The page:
Now we come to the passion, and I feel tempted, like a great many Christian writers before me, to start talking about atonement theories, spilling ink, or in this case bytes, over that cosmic somethingthat happened when Jesus died on the cross. But my intent with this blog has been to present Luke’s gospel through a contemplative lens, and heady atonement theories sometimes distract us from the love affair that the soul has with God, which is, to me, the great subject and interest of the Christian life. So I invite you, dear reader, to go read some of the many, many books, articles, and blog posts that are interested in atonement theory, and then return here, if you’d like, for a strange little digression into St. Dismas, the penitent thief.
The contemplative life is not really a progression, although sometimes those who talk about it make it seem like it is. It is true that as we grow in prayer and understanding, we feel ourselves transformed. But transformation can also happen in an instant, since all transformation is a gift of God’s grace, and God can decide to grace us or not at any moment. As I’ve written, I think there’s a purpose to our transformation. We are transformed so that we can live within the Kingdom of God, which means seeing all of creation with God’s eyes, caring and hurting for it with God’s compassion, and rejoicing in it with God’s joy. We listen to John the Baptist and Jesus when they tell us to be of a new mind, to let the old, broken habits die and to hold onto new habits lightly, always waiting for the presence of the Holy Spirit to disrupt us and letting processes of forgiveness and community remake us. I believe that this transformation is the purpose that our souls were made for, and we can learn to give ourselves to this purpose as we live out our lives. And yet it’s striking to me that the penitent thief who dies with Jesus achieves this transformation in an instant, by doing nothing more than attesting to the innocence of Jesus as he dies on the cross.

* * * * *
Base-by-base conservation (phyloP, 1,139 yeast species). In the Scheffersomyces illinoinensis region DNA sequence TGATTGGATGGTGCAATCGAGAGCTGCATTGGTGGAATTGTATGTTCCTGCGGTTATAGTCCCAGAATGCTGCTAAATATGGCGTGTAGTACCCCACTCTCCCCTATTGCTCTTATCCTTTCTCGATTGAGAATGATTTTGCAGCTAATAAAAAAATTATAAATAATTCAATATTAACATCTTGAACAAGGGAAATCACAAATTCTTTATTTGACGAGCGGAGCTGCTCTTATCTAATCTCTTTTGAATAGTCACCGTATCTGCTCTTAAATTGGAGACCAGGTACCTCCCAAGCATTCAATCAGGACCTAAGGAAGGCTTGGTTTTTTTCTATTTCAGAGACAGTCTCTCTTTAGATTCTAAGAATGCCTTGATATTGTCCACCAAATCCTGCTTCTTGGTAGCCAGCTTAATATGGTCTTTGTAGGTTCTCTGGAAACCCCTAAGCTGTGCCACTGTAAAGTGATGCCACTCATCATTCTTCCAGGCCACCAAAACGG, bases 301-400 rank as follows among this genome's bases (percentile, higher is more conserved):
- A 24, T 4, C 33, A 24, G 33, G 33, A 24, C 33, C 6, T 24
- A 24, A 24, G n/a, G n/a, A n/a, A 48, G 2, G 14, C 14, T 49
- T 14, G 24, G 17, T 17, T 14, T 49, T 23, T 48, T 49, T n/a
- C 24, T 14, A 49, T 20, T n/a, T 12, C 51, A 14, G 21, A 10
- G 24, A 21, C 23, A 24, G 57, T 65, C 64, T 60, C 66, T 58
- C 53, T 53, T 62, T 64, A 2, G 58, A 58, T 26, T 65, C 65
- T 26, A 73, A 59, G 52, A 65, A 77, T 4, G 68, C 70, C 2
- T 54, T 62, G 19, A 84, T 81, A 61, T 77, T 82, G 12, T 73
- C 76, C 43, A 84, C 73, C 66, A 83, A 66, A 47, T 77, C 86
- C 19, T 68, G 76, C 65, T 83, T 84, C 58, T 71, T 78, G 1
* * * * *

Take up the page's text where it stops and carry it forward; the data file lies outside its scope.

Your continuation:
A number of years ago I was in Tokyo, and found myself looking at a sixteenth century scroll painting by Kano Motonobu in the National Museum. The painting depicted Xiangyen Zhixian sweeping with a broom. It captures this zen master moments before a roof tile falls off a nearby building and causes his sudden enlightenment. That’s all it took for Xiangyen Zhixian. One moment he’s sweeping and unenlightened. The next moment the roof tile has fallen, and he is enlightened. The same is true of Dismas, the penitent thief. One moment he’s dying on a cross for crimes he knows he’s committed. He says a few words to Christ. The next moment he is alive within the Kingdom of God, and his fear and suffering is transformed into deep love and compassion. His soul is alive with God, and he dies, like Christ, in a moment of exquisite peace, the grace of God’s created cosmos blowing through his mind, the presence of the divine burning through the fibers of his dying body.
The Christian tradition has given Dismas a name and called him a saint for this and this alone. He allows us to understand that anyone can come into the Kingdom of God at any time, that God’s love is so vast that it can sweep up the righteous and the unrighteous alike. Many of us, myself included, are on long, patient journeys, seeking and loving God and giving thanks for those glimmers of the Kingdom that offer us deep consolation. But if we ever encounter someone who has simply leapt into sainthood, we should not be suspicious of her, or deride her. Perhaps suffering has allowed for that leap, and perhaps not. Perhaps repentance has allowed for it, and perhaps not. Maybe it’s best to realize that the leap itself is repentance, metanioa, and that we can rejoice, with God, in the repentance of any person, anywhere, at any time.